By Princeton Survey Research Associates International, Special for USDR
In observance of Mental Health Month, PSRAI asked Americans about their views on depression and anxiety disorders. Seventy-three percent of adults say they view depression as a health problem while nearly one in five (18%) say they view it as a sign of personal or emotional weakness. This represents a drastic change from 1996, when a National Mental Health Association survey found more viewed depression as a personal or emotional weakness (54%) than a health problem (38%). A similar share of Americans today view anxiety disorders as a health problem (71%) rather than a sign of weakness (20%).
For full report visit: https://psrai.com/filesave/2017-05-01%20MentalHealth.pdf
Nearly two-thirds of Americans say they themselves, a family member, or a close friend have suffered from depression or an anxiety disorder. Those with this personal connection are more likely to recognize depression (78%) and anxiety disorders (75%) as health problems. Meanwhile only 65% of those with no connection to the conditions label each as health problems.
Views on depression and anxiety disorders differ across a variety of demographics. Women, non-Hispanic whites, college graduates, and those living in the western United States are among those most likely to recognize these conditions as health problems rather than weaknesses.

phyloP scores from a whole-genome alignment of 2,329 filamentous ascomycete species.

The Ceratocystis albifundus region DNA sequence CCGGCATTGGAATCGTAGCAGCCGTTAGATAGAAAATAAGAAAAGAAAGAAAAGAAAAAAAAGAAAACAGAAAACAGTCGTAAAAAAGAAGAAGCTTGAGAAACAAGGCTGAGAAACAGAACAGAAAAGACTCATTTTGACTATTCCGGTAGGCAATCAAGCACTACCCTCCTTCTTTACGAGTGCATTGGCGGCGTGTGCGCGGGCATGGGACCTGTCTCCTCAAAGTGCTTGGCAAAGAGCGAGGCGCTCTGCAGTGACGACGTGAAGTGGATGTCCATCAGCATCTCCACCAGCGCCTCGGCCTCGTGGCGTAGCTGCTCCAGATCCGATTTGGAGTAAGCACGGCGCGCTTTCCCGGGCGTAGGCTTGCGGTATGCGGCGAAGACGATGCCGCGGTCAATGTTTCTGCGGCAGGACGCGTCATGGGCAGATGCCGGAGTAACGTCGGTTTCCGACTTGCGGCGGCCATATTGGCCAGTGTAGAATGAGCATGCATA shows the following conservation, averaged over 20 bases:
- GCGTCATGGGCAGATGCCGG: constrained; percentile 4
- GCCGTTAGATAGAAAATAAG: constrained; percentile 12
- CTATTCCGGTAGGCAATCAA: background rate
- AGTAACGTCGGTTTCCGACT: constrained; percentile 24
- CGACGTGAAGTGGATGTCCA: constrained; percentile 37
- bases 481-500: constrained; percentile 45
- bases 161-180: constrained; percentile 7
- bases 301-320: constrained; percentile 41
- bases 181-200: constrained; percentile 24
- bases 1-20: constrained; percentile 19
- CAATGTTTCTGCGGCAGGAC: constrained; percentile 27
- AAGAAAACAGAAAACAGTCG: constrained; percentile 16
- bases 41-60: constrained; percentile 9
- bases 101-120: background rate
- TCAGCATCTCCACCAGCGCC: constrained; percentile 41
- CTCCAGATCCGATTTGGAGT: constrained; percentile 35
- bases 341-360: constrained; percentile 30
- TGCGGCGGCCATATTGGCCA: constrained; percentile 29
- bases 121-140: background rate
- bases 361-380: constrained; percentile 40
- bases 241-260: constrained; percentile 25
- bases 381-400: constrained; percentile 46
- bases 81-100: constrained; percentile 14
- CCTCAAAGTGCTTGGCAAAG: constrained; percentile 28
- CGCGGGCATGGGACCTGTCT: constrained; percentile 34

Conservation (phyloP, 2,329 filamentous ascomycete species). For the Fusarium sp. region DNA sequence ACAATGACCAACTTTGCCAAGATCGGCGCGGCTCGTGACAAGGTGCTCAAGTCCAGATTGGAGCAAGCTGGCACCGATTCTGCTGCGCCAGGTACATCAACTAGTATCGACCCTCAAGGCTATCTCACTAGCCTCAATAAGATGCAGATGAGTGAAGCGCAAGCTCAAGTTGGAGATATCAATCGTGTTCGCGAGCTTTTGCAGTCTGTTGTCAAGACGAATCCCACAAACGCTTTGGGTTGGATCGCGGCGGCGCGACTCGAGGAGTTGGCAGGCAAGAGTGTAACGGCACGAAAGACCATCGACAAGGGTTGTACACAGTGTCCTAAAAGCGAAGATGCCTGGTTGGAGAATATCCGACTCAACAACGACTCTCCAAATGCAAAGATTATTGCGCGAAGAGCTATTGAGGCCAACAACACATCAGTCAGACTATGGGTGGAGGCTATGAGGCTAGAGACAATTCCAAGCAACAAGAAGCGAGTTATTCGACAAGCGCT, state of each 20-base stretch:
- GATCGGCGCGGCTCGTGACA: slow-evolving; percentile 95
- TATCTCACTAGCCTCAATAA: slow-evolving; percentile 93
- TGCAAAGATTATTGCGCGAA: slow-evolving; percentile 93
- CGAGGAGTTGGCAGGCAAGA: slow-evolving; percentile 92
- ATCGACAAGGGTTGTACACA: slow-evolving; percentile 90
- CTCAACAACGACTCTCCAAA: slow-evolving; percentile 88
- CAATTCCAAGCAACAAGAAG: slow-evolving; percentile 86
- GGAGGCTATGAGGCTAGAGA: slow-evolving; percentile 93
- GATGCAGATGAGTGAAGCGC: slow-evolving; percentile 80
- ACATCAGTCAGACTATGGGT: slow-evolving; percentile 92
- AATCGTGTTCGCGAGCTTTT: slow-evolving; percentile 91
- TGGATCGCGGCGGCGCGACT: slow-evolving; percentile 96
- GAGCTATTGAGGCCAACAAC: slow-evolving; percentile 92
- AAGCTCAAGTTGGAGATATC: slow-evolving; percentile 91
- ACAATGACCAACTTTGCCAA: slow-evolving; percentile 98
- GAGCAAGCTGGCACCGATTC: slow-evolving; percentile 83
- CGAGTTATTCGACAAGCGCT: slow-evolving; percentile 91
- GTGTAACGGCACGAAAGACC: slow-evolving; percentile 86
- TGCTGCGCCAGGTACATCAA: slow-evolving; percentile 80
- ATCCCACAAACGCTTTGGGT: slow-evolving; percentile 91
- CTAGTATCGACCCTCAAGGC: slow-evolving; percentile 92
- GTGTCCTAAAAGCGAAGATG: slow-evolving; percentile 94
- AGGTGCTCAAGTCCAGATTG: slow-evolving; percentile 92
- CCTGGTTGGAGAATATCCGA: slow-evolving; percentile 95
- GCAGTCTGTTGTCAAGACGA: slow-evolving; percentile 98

Americans have mixed opinions on whether the United States has made progress in getting people with depression or anxiety the help they need. Less than half (46%) say that at least some progress has been made in the past ten years, including just 10% who say a lot of progress has been made. Forty-three percent of respondents say that little to no progress has been made.
The survey was conducted by Princeton Survey Research Associates International (PSRAI). Interviewing by landline and cellular telephones occurred April 20-23, 2017 among a random sample of 1,000 U.S. adults. Interviews were conducted in English and Spanish. Data have been weighted to parameters from the U.S. Census Bureau. The margin of error for results based on the complete set of weighted data is +/- 3.8 percentage points.
PSRAI is an independent survey research firm dedicated to providing high-quality information to clients in the United States and around the world (www.psrai.com).
SOURCE Princeton Survey Research Associates International
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